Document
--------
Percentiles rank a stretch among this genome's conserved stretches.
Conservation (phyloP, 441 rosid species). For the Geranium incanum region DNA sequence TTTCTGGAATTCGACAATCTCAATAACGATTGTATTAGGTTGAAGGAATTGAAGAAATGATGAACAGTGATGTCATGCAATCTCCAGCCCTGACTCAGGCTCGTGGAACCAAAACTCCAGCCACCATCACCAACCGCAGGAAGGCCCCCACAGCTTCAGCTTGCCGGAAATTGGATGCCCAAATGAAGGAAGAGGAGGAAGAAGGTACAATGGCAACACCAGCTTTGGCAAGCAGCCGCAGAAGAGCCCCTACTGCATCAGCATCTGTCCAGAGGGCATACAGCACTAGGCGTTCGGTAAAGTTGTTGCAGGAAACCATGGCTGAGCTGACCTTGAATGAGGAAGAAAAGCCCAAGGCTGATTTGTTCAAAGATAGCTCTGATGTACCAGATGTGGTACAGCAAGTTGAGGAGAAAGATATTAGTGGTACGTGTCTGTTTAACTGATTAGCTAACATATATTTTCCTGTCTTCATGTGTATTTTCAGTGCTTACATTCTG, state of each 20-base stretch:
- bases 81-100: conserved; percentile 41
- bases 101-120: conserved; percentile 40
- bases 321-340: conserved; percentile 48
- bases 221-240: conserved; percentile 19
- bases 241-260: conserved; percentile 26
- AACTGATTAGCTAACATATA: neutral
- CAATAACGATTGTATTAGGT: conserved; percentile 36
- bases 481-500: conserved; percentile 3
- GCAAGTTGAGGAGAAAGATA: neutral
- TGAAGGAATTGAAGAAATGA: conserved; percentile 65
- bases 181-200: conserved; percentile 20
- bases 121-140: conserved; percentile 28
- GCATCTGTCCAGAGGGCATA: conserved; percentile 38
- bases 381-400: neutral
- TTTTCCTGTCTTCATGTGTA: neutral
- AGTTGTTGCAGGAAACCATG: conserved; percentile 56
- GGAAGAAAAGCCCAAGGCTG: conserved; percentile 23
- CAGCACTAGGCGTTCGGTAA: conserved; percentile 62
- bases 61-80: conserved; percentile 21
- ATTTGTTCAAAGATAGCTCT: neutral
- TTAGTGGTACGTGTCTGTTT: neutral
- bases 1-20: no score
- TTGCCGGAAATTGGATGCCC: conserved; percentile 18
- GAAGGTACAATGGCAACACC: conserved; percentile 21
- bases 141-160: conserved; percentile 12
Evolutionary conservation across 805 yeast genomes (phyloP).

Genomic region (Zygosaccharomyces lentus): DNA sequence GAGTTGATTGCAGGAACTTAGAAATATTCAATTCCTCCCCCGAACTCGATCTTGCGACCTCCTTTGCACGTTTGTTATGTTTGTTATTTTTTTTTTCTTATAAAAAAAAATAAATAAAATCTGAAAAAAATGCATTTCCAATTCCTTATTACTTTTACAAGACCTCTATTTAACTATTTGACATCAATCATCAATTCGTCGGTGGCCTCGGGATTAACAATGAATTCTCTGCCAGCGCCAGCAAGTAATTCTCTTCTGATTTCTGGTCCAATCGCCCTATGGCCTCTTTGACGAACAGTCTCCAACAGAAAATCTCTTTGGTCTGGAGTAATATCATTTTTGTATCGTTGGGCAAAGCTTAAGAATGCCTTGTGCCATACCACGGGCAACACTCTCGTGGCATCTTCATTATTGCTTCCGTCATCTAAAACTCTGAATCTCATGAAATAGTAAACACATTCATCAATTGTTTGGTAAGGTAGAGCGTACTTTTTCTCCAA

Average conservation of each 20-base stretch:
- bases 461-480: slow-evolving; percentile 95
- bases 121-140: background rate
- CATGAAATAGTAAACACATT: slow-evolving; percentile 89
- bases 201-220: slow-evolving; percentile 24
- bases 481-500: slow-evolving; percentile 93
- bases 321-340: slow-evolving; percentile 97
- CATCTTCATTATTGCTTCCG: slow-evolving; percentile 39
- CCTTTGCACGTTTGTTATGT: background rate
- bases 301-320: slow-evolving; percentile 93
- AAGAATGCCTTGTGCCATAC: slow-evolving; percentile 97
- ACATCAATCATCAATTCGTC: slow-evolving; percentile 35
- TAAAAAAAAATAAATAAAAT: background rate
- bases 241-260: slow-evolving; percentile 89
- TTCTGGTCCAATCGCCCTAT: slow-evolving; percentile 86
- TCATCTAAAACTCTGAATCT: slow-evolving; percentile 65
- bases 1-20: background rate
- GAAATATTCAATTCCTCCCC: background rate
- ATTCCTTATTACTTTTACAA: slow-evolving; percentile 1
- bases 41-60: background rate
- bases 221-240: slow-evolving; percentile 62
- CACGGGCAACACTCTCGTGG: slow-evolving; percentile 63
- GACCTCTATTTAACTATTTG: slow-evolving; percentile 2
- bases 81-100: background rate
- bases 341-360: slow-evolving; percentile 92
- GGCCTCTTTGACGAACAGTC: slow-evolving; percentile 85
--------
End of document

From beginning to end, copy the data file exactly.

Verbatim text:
Percentiles rank a stretch among this genome's conserved stretches.
Conservation (phyloP, 441 rosid species). For the Geranium incanum region DNA sequence TTTCTGGAATTCGACAATCTCAATAACGATTGTATTAGGTTGAAGGAATTGAAGAAATGATGAACAGTGATGTCATGCAATCTCCAGCCCTGACTCAGGCTCGTGGAACCAAAACTCCAGCCACCATCACCAACCGCAGGAAGGCCCCCACAGCTTCAGCTTGCCGGAAATTGGATGCCCAAATGAAGGAAGAGGAGGAAGAAGGTACAATGGCAACACCAGCTTTGGCAAGCAGCCGCAGAAGAGCCCCTACTGCATCAGCATCTGTCCAGAGGGCATACAGCACTAGGCGTTCGGTAAAGTTGTTGCAGGAAACCATGGCTGAGCTGACCTTGAATGAGGAAGAAAAGCCCAAGGCTGATTTGTTCAAAGATAGCTCTGATGTACCAGATGTGGTACAGCAAGTTGAGGAGAAAGATATTAGTGGTACGTGTCTGTTTAACTGATTAGCTAACATATATTTTCCTGTCTTCATGTGTATTTTCAGTGCTTACATTCTG, state of each 20-base stretch:
- bases 81-100: conserved; percentile 41
- bases 101-120: conserved; percentile 40
- bases 321-340: conserved; percentile 48
- bases 221-240: conserved; percentile 19
- bases 241-260: conserved; percentile 26
- AACTGATTAGCTAACATATA: neutral
- CAATAACGATTGTATTAGGT: conserved; percentile 36
- bases 481-500: conserved; percentile 3
- GCAAGTTGAGGAGAAAGATA: neutral
- TGAAGGAATTGAAGAAATGA: conserved; percentile 65
- bases 181-200: conserved; percentile 20
- bases 121-140: conserved; percentile 28
- GCATCTGTCCAGAGGGCATA: conserved; percentile 38
- bases 381-400: neutral
- TTTTCCTGTCTTCATGTGTA: neutral
- AGTTGTTGCAGGAAACCATG: conserved; percentile 56
- GGAAGAAAAGCCCAAGGCTG: conserved; percentile 23
- CAGCACTAGGCGTTCGGTAA: conserved; percentile 62
- bases 61-80: conserved; percentile 21
- ATTTGTTCAAAGATAGCTCT: neutral
- TTAGTGGTACGTGTCTGTTT: neutral
- bases 1-20: no score
- TTGCCGGAAATTGGATGCCC: conserved; percentile 18
- GAAGGTACAATGGCAACACC: conserved; percentile 21
- bases 141-160: conserved; percentile 12
Evolutionary conservation across 805 yeast genomes (phyloP).

Genomic region (Zygosaccharomyces lentus): DNA sequence GAGTTGATTGCAGGAACTTAGAAATATTCAATTCCTCCCCCGAACTCGATCTTGCGACCTCCTTTGCACGTTTGTTATGTTTGTTATTTTTTTTTTCTTATAAAAAAAAATAAATAAAATCTGAAAAAAATGCATTTCCAATTCCTTATTACTTTTACAAGACCTCTATTTAACTATTTGACATCAATCATCAATTCGTCGGTGGCCTCGGGATTAACAATGAATTCTCTGCCAGCGCCAGCAAGTAATTCTCTTCTGATTTCTGGTCCAATCGCCCTATGGCCTCTTTGACGAACAGTCTCCAACAGAAAATCTCTTTGGTCTGGAGTAATATCATTTTTGTATCGTTGGGCAAAGCTTAAGAATGCCTTGTGCCATACCACGGGCAACACTCTCGTGGCATCTTCATTATTGCTTCCGTCATCTAAAACTCTGAATCTCATGAAATAGTAAACACATTCATCAATTGTTTGGTAAGGTAGAGCGTACTTTTTCTCCAA

Average conservation of each 20-base stretch:
- bases 461-480: slow-evolving; percentile 95
- bases 121-140: background rate
- CATGAAATAGTAAACACATT: slow-evolving; percentile 89
- bases 201-220: slow-evolving; percentile 24
- bases 481-500: slow-evolving; percentile 93
- bases 321-340: slow-evolving; percentile 97
- CATCTTCATTATTGCTTCCG: slow-evolving; percentile 39
- CCTTTGCACGTTTGTTATGT: background rate
- bases 301-320: slow-evolving; percentile 93
- AAGAATGCCTTGTGCCATAC: slow-evolving; percentile 97
- ACATCAATCATCAATTCGTC: slow-evolving; percentile 35
- TAAAAAAAAATAAATAAAAT: background rate
- bases 241-260: slow-evolving; percentile 89
- TTCTGGTCCAATCGCCCTAT: slow-evolving; percentile 86
- TCATCTAAAACTCTGAATCT: slow-evolving; percentile 65
- bases 1-20: background rate
- GAAATATTCAATTCCTCCCC: background rate
- ATTCCTTATTACTTTTACAA: slow-evolving; percentile 1
- bases 41-60: background rate
- bases 221-240: slow-evolving; percentile 62
- CACGGGCAACACTCTCGTGG: slow-evolving; percentile 63
- GACCTCTATTTAACTATTTG: slow-evolving; percentile 2
- bases 81-100: background rate
- bases 341-360: slow-evolving; percentile 92
- GGCCTCTTTGACGAACAGTC: slow-evolving; percentile 85